Stephen Foley: BP boss is right to reject quick fixes
Stephen Foley is a former Associate Business Editor of The Independent, based in New York. He left in August 2012. In a decade at the paper, he covered personal finance, the UK stock market and the pharmaceuticals industry, and had also been the Business section's share tipster. Between arriving with three suitcases in Manhattan in January 2006 and his departure, he witnessed and reported on a great economic boom turning spectacularly to bust. In March 2009, he was named Business and Finance Journalist of the Year at the British Press Awards.
Wednesday 27 July 2011
Outlook Having got himself embroiled in an embarrassing debacle in Russia, Bob Dudley is understandably reluctant to countenance other hasty decisions on strategy at BP, and investors should be grateful rather than grumbly about that.
There are good reasons for the discount to the sector at which the oil giant's shares are trading. Lest we forget, it was only a year ago this month that BP finally managed to plug its gushing Macondo well, with enormous clean-up operations and undersea engineering challenges still before it.
The announcement and subsequent collapse of its tie-up with Rosneft, which would have made the riches of the Russian Arctic available to replenish BP's oil and gas reserves, has served to highlight the company's relatively mature portfolio of production assets. That BP has been unable to make the most of its currently producing assets, with maintenance costs among the reason for yesterday's profit miss, only adds to the pressure on Mr Dudley, 10 months into his tenure as chief executive.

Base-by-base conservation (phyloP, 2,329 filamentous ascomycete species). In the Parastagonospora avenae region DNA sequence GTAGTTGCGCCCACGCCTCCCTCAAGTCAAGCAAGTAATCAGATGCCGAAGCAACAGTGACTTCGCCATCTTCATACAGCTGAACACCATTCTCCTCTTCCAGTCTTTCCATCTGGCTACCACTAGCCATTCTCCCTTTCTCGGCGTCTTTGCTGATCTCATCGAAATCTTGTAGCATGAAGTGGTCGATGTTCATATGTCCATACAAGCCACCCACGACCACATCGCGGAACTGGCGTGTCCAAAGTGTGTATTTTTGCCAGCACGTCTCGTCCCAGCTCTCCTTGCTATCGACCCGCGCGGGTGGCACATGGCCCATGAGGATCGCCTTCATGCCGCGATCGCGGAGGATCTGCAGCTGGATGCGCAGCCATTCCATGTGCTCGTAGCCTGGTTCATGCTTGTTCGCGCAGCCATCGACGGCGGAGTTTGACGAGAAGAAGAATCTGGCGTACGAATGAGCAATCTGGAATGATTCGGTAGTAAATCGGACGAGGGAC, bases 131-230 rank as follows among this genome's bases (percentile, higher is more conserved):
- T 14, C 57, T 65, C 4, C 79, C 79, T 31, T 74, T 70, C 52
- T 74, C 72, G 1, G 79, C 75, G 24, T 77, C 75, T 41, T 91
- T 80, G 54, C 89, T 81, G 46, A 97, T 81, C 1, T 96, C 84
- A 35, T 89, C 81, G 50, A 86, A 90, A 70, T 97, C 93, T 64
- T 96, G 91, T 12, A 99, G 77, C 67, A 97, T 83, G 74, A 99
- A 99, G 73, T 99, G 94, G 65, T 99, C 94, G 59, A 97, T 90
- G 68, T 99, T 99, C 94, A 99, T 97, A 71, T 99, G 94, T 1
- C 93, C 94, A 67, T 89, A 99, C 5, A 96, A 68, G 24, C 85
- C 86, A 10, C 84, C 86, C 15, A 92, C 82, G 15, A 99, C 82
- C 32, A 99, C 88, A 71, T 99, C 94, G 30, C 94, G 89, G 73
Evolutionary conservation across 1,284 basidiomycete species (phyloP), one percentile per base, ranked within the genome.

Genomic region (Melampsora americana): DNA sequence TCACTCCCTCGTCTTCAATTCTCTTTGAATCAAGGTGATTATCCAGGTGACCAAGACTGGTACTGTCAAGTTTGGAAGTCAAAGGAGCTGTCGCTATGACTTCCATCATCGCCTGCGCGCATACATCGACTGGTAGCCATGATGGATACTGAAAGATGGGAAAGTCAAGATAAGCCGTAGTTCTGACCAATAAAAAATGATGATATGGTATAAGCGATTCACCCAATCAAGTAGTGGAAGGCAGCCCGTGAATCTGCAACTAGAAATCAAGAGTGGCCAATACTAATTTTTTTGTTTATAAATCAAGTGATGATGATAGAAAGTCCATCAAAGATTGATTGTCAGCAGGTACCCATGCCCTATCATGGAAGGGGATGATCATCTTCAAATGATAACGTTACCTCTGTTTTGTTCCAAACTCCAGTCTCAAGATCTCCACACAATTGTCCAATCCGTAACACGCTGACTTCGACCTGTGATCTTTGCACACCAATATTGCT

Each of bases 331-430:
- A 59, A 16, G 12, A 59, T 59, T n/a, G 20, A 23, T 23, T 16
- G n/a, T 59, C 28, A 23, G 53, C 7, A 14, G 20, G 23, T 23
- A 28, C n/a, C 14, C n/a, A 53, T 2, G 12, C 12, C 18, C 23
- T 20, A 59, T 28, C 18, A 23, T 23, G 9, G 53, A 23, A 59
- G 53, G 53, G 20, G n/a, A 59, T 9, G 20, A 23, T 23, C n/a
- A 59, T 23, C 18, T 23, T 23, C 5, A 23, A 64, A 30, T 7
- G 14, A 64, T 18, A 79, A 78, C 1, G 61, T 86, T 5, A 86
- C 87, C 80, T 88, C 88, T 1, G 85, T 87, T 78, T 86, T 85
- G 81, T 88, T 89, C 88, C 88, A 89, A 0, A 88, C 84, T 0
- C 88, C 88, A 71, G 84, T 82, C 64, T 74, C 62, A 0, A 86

But the suddenly fashionable idea of splitting oil companies' exploration and production activities from their refining operations (à la Marathon Oil and Conoco-Phillips) is no panacea for BP. It is in the process of selling off several of its biggest refineries, and it has to resolve the future shape of its E&P activities before investors will get excited about being invested solely in these. Instead, bolt-on additions to production in Indonesia, Trinidad and Australia will improve matters next year. Share buy-backs and a restoration of the dividend to pre-crisis levels look a more sure-fire way to bolster the share price while Mr Dudley rights himself from the Rosneft fiasco.
Yesterday's figures showed the bill for the spill rising again, by another $500m, though that is offset by contributions from BP's partners in the well, extracted through some legal strong-arming. The timing of a resumption of drilling in the Gulf of Mexico is still hard to predict, given the regulatory hurdles and the political sensitivities involved, though this year seems likely. BP's share price reflects real uncertainties still to be resolved, but time will do much of the healing. The stakes are high. Mr Dudley ought to resist impatient investors' calls for big bangs and quick fixes.
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